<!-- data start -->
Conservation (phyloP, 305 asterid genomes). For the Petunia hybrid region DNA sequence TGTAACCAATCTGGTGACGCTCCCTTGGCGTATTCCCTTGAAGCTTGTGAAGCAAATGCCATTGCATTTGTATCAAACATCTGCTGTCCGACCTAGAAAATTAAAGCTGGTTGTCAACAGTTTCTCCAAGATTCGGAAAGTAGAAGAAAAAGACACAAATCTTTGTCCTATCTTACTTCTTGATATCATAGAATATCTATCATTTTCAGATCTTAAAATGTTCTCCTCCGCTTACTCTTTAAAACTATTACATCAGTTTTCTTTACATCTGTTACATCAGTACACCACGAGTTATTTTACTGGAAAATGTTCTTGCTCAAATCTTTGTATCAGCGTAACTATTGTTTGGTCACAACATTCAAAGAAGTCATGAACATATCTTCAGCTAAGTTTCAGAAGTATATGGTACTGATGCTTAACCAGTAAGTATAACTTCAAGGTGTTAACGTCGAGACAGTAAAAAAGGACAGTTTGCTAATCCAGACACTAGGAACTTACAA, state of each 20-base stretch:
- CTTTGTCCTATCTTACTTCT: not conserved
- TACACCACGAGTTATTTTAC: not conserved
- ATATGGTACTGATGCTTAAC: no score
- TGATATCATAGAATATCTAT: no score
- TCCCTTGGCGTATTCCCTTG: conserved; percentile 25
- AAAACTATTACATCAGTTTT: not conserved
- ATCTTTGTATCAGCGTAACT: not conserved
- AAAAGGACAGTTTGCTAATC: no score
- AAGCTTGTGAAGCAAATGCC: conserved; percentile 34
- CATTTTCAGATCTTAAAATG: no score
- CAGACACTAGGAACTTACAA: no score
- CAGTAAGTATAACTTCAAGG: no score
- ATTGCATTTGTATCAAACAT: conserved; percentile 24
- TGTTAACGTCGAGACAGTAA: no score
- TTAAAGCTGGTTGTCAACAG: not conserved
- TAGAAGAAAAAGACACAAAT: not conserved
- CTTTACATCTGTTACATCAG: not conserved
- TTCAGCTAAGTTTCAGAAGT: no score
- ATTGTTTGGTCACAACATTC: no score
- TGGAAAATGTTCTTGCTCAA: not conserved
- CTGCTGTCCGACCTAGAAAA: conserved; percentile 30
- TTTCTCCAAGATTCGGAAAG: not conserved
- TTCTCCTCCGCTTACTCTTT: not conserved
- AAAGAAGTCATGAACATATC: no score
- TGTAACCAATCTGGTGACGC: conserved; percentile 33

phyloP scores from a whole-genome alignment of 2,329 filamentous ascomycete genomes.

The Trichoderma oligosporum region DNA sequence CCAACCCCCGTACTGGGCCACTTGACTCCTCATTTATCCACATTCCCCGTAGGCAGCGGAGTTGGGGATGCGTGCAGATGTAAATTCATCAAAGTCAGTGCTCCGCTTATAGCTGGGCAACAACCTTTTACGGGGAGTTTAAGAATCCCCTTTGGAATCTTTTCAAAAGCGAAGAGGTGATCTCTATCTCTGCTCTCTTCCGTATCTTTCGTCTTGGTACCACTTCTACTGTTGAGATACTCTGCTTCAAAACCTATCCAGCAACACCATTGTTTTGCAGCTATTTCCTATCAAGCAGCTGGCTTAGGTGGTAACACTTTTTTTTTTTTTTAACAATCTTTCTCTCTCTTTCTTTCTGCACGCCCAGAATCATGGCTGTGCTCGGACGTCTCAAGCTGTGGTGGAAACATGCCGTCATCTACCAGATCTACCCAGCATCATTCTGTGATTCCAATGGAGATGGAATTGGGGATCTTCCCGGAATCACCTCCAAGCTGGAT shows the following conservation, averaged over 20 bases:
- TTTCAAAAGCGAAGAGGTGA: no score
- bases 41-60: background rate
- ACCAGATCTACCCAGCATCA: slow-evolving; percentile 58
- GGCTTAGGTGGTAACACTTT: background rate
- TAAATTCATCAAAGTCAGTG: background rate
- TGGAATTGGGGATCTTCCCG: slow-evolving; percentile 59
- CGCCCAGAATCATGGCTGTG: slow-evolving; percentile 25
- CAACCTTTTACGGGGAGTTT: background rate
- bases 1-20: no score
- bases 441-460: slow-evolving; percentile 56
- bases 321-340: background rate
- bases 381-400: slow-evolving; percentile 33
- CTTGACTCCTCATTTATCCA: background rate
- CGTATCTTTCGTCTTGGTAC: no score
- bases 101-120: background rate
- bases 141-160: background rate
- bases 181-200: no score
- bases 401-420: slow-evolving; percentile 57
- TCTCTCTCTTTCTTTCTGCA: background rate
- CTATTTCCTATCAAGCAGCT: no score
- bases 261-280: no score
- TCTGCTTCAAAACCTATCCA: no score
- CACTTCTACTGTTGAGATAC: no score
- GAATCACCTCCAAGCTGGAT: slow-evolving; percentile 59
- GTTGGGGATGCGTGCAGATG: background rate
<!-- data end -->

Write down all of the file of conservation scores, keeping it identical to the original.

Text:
Conservation (phyloP, 305 asterid genomes). For the Petunia hybrid region DNA sequence TGTAACCAATCTGGTGACGCTCCCTTGGCGTATTCCCTTGAAGCTTGTGAAGCAAATGCCATTGCATTTGTATCAAACATCTGCTGTCCGACCTAGAAAATTAAAGCTGGTTGTCAACAGTTTCTCCAAGATTCGGAAAGTAGAAGAAAAAGACACAAATCTTTGTCCTATCTTACTTCTTGATATCATAGAATATCTATCATTTTCAGATCTTAAAATGTTCTCCTCCGCTTACTCTTTAAAACTATTACATCAGTTTTCTTTACATCTGTTACATCAGTACACCACGAGTTATTTTACTGGAAAATGTTCTTGCTCAAATCTTTGTATCAGCGTAACTATTGTTTGGTCACAACATTCAAAGAAGTCATGAACATATCTTCAGCTAAGTTTCAGAAGTATATGGTACTGATGCTTAACCAGTAAGTATAACTTCAAGGTGTTAACGTCGAGACAGTAAAAAAGGACAGTTTGCTAATCCAGACACTAGGAACTTACAA, state of each 20-base stretch:
- CTTTGTCCTATCTTACTTCT: not conserved
- TACACCACGAGTTATTTTAC: not conserved
- ATATGGTACTGATGCTTAAC: no score
- TGATATCATAGAATATCTAT: no score
- TCCCTTGGCGTATTCCCTTG: conserved; percentile 25
- AAAACTATTACATCAGTTTT: not conserved
- ATCTTTGTATCAGCGTAACT: not conserved
- AAAAGGACAGTTTGCTAATC: no score
- AAGCTTGTGAAGCAAATGCC: conserved; percentile 34
- CATTTTCAGATCTTAAAATG: no score
- CAGACACTAGGAACTTACAA: no score
- CAGTAAGTATAACTTCAAGG: no score
- ATTGCATTTGTATCAAACAT: conserved; percentile 24
- TGTTAACGTCGAGACAGTAA: no score
- TTAAAGCTGGTTGTCAACAG: not conserved
- TAGAAGAAAAAGACACAAAT: not conserved
- CTTTACATCTGTTACATCAG: not conserved
- TTCAGCTAAGTTTCAGAAGT: no score
- ATTGTTTGGTCACAACATTC: no score
- TGGAAAATGTTCTTGCTCAA: not conserved
- CTGCTGTCCGACCTAGAAAA: conserved; percentile 30
- TTTCTCCAAGATTCGGAAAG: not conserved
- TTCTCCTCCGCTTACTCTTT: not conserved
- AAAGAAGTCATGAACATATC: no score
- TGTAACCAATCTGGTGACGC: conserved; percentile 33

phyloP scores from a whole-genome alignment of 2,329 filamentous ascomycete genomes.

The Trichoderma oligosporum region DNA sequence CCAACCCCCGTACTGGGCCACTTGACTCCTCATTTATCCACATTCCCCGTAGGCAGCGGAGTTGGGGATGCGTGCAGATGTAAATTCATCAAAGTCAGTGCTCCGCTTATAGCTGGGCAACAACCTTTTACGGGGAGTTTAAGAATCCCCTTTGGAATCTTTTCAAAAGCGAAGAGGTGATCTCTATCTCTGCTCTCTTCCGTATCTTTCGTCTTGGTACCACTTCTACTGTTGAGATACTCTGCTTCAAAACCTATCCAGCAACACCATTGTTTTGCAGCTATTTCCTATCAAGCAGCTGGCTTAGGTGGTAACACTTTTTTTTTTTTTTAACAATCTTTCTCTCTCTTTCTTTCTGCACGCCCAGAATCATGGCTGTGCTCGGACGTCTCAAGCTGTGGTGGAAACATGCCGTCATCTACCAGATCTACCCAGCATCATTCTGTGATTCCAATGGAGATGGAATTGGGGATCTTCCCGGAATCACCTCCAAGCTGGAT shows the following conservation, averaged over 20 bases:
- TTTCAAAAGCGAAGAGGTGA: no score
- bases 41-60: background rate
- ACCAGATCTACCCAGCATCA: slow-evolving; percentile 58
- GGCTTAGGTGGTAACACTTT: background rate
- TAAATTCATCAAAGTCAGTG: background rate
- TGGAATTGGGGATCTTCCCG: slow-evolving; percentile 59
- CGCCCAGAATCATGGCTGTG: slow-evolving; percentile 25
- CAACCTTTTACGGGGAGTTT: background rate
- bases 1-20: no score
- bases 441-460: slow-evolving; percentile 56
- bases 321-340: background rate
- bases 381-400: slow-evolving; percentile 33
- CTTGACTCCTCATTTATCCA: background rate
- CGTATCTTTCGTCTTGGTAC: no score
- bases 101-120: background rate
- bases 141-160: background rate
- bases 181-200: no score
- bases 401-420: slow-evolving; percentile 57
- TCTCTCTCTTTCTTTCTGCA: background rate
- CTATTTCCTATCAAGCAGCT: no score
- bases 261-280: no score
- TCTGCTTCAAAACCTATCCA: no score
- CACTTCTACTGTTGAGATAC: no score
- GAATCACCTCCAAGCTGGAT: slow-evolving; percentile 59
- GTTGGGGATGCGTGCAGATG: background rate